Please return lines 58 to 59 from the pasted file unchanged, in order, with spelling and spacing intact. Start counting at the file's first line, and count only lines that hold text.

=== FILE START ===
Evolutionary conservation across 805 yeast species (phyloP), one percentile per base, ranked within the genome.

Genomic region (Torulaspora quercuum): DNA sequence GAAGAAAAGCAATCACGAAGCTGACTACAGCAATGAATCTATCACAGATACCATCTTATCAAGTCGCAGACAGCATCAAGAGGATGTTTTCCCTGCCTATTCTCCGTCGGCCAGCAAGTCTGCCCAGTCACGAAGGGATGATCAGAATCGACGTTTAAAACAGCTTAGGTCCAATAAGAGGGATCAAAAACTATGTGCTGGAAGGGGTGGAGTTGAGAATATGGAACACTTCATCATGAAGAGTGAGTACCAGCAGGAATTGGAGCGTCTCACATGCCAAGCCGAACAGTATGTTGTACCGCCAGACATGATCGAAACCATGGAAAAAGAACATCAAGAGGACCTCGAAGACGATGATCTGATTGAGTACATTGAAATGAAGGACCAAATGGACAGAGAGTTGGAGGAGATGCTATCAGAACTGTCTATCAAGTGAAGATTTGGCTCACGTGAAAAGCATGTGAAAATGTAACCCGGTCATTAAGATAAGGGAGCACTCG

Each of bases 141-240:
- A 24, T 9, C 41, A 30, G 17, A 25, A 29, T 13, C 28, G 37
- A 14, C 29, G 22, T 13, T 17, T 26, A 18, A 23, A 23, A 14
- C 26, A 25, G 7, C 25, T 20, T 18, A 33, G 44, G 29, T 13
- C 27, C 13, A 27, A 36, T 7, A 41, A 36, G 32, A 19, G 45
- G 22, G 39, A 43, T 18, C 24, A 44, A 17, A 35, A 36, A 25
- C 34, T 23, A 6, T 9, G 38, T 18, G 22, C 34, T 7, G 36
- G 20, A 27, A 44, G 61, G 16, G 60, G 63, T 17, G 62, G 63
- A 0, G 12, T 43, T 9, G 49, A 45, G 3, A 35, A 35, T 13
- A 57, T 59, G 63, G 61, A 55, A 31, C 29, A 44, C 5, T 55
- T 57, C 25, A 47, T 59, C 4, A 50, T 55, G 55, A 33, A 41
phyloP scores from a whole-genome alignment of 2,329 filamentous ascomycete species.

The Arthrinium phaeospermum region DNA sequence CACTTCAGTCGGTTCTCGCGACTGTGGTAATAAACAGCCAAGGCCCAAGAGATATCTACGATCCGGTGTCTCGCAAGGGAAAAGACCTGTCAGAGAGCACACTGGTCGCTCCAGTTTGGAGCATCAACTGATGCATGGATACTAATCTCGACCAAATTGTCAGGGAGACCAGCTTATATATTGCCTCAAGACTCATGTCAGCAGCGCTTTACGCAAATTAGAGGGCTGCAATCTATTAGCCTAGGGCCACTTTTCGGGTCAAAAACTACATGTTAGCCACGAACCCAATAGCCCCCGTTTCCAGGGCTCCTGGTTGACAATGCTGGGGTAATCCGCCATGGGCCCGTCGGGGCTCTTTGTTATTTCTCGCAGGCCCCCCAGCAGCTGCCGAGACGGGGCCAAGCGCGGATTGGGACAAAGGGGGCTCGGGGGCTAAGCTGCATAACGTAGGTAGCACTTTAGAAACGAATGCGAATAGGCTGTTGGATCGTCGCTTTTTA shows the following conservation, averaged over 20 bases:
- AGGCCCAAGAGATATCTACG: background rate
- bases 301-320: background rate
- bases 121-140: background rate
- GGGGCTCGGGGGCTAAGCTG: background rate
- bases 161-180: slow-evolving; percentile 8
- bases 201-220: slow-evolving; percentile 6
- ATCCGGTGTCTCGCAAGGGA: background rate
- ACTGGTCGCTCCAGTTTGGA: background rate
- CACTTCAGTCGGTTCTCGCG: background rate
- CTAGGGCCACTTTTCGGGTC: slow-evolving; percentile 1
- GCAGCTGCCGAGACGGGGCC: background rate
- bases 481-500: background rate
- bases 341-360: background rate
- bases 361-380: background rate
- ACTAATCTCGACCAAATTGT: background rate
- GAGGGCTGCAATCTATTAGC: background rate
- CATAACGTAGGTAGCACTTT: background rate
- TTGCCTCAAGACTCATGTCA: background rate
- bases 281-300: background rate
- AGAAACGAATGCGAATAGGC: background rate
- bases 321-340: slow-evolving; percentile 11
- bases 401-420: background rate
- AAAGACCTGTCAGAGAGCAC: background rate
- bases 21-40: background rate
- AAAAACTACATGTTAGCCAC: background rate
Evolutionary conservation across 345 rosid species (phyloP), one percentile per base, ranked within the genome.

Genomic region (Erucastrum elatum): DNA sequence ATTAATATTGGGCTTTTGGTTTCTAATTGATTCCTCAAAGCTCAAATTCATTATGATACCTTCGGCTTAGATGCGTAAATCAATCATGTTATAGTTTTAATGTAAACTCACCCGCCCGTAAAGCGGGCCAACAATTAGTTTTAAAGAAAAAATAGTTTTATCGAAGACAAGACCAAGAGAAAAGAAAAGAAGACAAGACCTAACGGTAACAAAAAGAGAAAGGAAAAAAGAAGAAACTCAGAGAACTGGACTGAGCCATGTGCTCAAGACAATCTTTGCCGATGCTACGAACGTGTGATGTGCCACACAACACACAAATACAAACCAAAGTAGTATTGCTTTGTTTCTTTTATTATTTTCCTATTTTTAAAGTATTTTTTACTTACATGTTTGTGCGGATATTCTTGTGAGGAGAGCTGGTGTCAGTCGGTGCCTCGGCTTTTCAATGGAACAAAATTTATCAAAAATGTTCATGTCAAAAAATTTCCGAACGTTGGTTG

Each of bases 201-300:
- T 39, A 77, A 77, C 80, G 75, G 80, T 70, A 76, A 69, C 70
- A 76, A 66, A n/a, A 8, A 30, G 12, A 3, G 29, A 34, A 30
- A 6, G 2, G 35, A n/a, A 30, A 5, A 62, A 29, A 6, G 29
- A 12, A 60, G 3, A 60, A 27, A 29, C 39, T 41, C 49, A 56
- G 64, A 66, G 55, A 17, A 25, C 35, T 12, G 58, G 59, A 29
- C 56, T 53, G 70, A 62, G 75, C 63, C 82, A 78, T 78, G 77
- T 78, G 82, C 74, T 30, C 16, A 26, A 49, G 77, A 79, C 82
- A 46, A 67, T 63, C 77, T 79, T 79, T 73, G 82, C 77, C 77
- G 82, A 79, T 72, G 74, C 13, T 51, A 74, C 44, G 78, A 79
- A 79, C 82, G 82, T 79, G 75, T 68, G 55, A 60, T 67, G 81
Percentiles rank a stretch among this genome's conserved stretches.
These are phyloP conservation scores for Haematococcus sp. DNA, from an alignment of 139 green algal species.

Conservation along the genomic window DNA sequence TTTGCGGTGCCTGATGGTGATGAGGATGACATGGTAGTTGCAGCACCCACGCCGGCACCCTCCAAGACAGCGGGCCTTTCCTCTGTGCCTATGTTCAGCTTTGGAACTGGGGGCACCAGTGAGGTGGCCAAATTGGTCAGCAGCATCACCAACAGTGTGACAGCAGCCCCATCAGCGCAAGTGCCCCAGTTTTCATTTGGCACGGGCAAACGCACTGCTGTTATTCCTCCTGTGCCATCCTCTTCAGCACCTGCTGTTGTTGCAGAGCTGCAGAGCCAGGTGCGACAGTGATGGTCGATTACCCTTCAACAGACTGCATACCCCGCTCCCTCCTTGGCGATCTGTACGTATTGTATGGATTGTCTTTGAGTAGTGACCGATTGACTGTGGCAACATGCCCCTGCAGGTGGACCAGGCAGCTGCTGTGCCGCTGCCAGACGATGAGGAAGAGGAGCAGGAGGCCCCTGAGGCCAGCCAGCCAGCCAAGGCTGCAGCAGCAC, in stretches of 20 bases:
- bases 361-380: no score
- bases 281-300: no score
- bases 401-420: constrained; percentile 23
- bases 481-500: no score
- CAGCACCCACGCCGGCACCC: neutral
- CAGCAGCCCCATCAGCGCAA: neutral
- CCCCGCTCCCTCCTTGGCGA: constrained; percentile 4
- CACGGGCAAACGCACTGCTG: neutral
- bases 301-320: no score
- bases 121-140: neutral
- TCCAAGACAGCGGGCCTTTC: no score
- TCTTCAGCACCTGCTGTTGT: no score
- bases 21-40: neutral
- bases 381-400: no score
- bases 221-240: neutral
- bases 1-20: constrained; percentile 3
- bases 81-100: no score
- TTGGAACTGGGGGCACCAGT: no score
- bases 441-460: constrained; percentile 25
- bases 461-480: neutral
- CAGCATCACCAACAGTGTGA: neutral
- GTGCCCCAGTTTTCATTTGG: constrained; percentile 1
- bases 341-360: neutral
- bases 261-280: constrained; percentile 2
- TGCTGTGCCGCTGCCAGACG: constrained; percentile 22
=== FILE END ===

- bases 281-300: no score
- bases 401-420: constrained; percentile 23